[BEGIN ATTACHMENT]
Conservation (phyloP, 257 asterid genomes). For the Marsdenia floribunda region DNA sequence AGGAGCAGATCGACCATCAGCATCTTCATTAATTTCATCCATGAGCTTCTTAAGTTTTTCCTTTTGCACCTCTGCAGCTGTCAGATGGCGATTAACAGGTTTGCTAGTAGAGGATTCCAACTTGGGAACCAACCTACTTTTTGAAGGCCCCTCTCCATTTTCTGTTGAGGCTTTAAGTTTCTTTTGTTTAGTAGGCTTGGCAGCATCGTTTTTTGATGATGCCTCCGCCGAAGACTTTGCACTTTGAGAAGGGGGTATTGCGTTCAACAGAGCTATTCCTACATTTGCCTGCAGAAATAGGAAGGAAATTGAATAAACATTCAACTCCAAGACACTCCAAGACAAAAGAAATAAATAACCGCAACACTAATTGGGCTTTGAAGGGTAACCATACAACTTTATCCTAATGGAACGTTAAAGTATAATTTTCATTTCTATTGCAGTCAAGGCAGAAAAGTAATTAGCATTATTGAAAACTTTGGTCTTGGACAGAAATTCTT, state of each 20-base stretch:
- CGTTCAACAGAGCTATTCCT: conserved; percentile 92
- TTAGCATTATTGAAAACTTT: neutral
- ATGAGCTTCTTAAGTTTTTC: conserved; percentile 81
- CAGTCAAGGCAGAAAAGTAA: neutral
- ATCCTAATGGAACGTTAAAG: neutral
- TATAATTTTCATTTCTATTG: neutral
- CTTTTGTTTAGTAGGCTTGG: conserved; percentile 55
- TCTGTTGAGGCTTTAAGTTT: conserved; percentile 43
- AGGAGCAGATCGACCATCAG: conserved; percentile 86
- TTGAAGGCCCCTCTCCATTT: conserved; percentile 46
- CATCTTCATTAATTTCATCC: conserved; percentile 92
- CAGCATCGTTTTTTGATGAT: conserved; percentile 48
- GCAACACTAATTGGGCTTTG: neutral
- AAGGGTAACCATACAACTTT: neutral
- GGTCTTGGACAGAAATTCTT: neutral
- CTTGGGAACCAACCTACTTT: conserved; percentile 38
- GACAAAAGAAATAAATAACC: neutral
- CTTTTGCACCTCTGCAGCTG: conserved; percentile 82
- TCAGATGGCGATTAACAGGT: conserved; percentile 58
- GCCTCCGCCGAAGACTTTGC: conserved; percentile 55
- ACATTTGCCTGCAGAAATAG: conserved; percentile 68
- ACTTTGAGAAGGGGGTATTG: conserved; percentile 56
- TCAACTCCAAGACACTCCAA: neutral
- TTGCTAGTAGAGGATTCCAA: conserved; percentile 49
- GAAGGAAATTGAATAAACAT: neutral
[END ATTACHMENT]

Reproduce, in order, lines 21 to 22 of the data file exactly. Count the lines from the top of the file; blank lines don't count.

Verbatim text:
- GCCTCCGCCGAAGACTTTGC: conserved; percentile 55
- ACATTTGCCTGCAGAAATAG: conserved; percentile 68